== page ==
The New Media Writing Prize was founded in 2010 to showcase exciting and inventive stories and poetry that integrate a variety of digital formats, platforms, and media. One of the driving forces in setting up and establishing the prize was Chris Meade, director of if:book uk, a ‘think and do tank’ for exploring digital and collaborative possibilities for writers and readers. He was the lead sponsor of the if:book UK New Media Writing Prize, and the Dot Award, which he created in honour of his mother, Dorothy, and he chaired every NMWP awards evening since 2010. Very sadly Chris passed away on 13th January 2022 and the recent 2021 awards event was dedicated to Chris and his family.

Recognising the significance of the NMWP, in recent years the British Library created the New Media Writing Prize Special Collection as part of its emerging formats work. With 11 years of metadata about a born digital collection, this was an ideal data set for me to work with in order to establish a methodology for working with Wikidata uploads in the Library.

Last year I was fortunate to collaborate with Tegan Pyke, a PhD placement student in the Contemporary British Publications Collections team, supervised by Guilia Carla Rossi, Curator for Digital Publications. Tegan's project examined the digital preservation challenges of complex digital objects, developing and testing a quality assurance process for examining works in the NMWP collection. If you want to read more about this project, a report is available here.  For the Wikidata work Tegan and Giulia provided two spreadsheets of data (or slips of paper!), and my aim was to upload linked data that covered the authors, their works, and the award itself - who had been shortlisted, who had won, and when.

Simple, right?

Getting Started

I thought so - until I began to structure my uploads. There were some key questions that needed to be answered about how these relationships would be built, and I needed to start somewhere. Should I upload the authors or the texts first? Should I go through the prize year by year, or be led by other information? And what about texts with multiple authors?

Suddenly it all felt a bit more intimidating!

I was fortunate to attend some Wikidata training run by Wikimedia UK late last year. Martin was our trainer, and one piece of advice he gave us was indispensable: if you’re not sure where to start, literally write it out with pencil and paper. What is the relationship you’re trying to show, in its simplest form? This is where language framing comes in especially useful: thinking about the basic sentence structures I’d learned in high school German became vital.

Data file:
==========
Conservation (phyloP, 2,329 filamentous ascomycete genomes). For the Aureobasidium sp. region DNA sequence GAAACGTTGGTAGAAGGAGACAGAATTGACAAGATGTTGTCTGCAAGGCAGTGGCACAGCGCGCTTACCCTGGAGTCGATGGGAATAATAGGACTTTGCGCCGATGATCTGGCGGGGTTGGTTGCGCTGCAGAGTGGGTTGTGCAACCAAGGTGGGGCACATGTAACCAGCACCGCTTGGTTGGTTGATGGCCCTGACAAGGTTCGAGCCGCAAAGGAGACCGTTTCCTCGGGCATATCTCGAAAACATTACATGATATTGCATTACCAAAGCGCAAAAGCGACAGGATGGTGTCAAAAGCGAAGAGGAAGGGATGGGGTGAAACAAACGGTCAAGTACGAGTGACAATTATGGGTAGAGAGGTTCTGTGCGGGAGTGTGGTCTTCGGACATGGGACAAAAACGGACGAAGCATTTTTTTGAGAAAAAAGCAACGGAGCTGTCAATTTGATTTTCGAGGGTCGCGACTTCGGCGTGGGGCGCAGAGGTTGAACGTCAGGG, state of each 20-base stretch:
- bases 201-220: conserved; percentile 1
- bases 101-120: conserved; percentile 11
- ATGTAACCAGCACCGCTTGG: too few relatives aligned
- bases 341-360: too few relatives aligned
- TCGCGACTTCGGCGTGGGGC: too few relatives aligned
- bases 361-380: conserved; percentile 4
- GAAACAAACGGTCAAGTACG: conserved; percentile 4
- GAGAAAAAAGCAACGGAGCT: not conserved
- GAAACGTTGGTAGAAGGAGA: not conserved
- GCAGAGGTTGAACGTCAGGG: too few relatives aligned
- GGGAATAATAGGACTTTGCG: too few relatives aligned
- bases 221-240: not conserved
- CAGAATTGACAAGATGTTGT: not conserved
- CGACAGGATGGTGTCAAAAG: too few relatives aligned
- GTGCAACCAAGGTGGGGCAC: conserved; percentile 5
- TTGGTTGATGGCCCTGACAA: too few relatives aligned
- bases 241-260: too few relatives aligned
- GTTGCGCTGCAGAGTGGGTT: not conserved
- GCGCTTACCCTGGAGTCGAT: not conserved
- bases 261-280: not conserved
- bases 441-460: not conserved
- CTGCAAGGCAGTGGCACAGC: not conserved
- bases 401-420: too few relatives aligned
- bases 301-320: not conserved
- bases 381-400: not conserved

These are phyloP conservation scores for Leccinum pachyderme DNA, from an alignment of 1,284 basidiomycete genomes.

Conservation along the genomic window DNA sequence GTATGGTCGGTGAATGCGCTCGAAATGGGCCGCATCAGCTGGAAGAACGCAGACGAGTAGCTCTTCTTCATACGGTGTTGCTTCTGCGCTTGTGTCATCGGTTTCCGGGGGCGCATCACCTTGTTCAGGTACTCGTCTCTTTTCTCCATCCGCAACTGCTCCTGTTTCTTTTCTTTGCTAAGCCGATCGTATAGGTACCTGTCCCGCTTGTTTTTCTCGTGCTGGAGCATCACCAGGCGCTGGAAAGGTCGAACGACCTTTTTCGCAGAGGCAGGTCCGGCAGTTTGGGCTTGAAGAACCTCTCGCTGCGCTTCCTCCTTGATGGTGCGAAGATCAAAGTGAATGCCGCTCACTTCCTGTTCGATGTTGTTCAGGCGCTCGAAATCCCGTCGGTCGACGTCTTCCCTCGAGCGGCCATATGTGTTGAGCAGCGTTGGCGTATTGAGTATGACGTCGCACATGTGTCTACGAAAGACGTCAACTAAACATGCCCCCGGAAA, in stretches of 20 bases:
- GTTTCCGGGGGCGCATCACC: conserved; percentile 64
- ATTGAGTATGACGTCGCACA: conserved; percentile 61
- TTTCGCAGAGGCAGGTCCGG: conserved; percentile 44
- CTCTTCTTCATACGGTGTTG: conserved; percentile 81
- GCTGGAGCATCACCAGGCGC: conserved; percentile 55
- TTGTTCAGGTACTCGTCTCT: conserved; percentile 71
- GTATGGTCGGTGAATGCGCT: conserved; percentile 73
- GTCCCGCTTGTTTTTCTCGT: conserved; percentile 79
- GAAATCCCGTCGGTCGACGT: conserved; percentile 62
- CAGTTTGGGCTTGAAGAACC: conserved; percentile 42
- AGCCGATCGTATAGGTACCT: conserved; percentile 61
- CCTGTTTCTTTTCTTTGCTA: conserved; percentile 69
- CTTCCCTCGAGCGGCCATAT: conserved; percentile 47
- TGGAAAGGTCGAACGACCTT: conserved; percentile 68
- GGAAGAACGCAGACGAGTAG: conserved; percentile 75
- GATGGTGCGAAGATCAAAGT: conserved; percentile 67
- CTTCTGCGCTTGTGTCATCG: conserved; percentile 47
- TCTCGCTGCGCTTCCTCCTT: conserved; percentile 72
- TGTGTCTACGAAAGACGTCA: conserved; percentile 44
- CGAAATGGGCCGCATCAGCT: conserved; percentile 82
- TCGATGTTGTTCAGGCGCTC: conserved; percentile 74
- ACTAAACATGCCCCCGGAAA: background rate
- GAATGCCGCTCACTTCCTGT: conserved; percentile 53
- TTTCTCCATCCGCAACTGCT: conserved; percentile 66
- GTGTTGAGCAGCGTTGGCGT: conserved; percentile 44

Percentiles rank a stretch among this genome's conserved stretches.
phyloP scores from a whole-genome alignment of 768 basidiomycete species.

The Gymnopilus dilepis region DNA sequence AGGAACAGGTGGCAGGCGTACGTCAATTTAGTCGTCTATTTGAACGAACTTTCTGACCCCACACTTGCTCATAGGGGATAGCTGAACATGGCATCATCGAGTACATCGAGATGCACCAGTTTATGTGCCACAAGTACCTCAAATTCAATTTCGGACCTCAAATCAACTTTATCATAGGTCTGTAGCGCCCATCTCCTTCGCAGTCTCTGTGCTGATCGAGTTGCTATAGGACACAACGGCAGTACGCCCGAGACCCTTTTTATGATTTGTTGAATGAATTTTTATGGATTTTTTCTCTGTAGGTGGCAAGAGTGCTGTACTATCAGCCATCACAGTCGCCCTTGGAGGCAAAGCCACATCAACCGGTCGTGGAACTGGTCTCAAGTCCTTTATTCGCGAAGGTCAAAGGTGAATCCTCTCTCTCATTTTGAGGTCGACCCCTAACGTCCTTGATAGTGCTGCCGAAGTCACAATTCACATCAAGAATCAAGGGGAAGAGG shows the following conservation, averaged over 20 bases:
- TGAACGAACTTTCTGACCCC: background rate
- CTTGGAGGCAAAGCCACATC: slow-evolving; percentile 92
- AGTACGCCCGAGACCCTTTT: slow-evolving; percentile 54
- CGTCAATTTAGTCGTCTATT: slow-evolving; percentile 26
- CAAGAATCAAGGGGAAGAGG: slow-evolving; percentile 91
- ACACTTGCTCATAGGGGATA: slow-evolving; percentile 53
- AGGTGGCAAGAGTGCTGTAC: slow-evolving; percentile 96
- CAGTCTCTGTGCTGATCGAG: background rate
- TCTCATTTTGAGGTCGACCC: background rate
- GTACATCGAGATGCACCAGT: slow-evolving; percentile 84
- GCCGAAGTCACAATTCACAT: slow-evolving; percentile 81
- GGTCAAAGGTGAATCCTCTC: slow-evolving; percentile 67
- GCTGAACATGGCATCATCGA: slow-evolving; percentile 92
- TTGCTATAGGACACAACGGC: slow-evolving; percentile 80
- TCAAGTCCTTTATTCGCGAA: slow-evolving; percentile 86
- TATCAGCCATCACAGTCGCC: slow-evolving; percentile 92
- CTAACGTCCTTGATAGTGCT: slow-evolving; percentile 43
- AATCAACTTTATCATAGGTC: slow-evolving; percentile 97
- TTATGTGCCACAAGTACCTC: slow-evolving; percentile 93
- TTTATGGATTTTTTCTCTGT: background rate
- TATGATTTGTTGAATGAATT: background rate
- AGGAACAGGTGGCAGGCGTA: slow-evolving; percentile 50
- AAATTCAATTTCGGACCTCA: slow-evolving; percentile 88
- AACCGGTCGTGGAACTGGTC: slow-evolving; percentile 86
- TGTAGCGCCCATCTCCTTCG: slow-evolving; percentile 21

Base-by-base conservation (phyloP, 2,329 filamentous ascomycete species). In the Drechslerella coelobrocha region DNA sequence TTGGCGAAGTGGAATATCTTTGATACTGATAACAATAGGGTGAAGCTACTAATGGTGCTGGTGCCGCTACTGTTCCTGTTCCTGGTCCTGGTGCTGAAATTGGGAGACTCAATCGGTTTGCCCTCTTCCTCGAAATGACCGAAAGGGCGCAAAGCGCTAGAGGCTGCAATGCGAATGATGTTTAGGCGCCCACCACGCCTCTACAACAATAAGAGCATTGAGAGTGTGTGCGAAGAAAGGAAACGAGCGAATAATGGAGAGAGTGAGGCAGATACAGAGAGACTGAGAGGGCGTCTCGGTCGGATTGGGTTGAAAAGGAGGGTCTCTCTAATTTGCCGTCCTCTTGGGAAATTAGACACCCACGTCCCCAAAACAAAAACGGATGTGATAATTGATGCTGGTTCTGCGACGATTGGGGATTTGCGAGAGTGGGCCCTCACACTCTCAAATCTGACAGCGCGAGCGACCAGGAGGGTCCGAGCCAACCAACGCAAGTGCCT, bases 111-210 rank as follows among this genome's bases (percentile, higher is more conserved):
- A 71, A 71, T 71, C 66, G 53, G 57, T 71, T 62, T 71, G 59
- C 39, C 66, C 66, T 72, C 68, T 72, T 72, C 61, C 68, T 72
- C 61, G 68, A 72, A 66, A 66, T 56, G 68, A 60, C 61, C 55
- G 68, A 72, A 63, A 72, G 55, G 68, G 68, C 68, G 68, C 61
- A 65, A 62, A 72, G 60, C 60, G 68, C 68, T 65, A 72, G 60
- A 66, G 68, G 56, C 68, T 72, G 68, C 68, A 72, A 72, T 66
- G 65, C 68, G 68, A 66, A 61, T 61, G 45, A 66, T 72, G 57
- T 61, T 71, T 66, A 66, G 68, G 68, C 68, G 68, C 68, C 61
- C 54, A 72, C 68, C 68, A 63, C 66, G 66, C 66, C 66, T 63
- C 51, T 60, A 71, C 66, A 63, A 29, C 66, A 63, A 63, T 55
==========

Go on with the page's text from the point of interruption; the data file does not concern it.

Image shows four simple sentences: Christine Wilks won NMWP in 2010. Christine Wilks wrote Underbelly. Underbelly won NMWP in 2010. NMWP was won by Christine Wilks in 2010. Christine is circled in green, NMWP in people, and Underbelly in yellow.  QIDs are listed: Q108810306, highlighted in green Q108459688, highlighted in purple Q109237591, highlighted in yellow  Properties are listed: P166, highlighted in blue P800, highlighted in turquoise P585, highlighted in orange
Image by the author, notes own.

The Numbers Bit

You can see from this image how the framework develops: specific items, like nouns, are given identification numbers when they become a Wikidata item. This is their QID. The relationships between QIDs, sort of like the adjectives and verbs, are defined as properties and have P numbers. So Christine Wilks is now Q108810306, and her relationship to her work, Underbelly, or Q109237591, is defined with P800 which means ‘notable work’.

Q108810306 - P800 - Q109237591

You can upload this relationship using the visual editor on Wikidata, by clicking fields and entering data. If you have a large amount of information (remember those slips of paper!) tools like QuickStatements become very useful. Dominic Kane blogged about his experience of this system during his British Library student placement project in 2021.

The intricacies of language are also very important on Wikidata. The nuance and inference we can draw from specific terms is important. The concept of ‘winning’ an award became a subject of semantic debate: the taxonomy of Wikidata advises that we use ‘award received’ in the case of a literary prize, as it’s less of an active sporting competition than something like a marathon or an athletic event.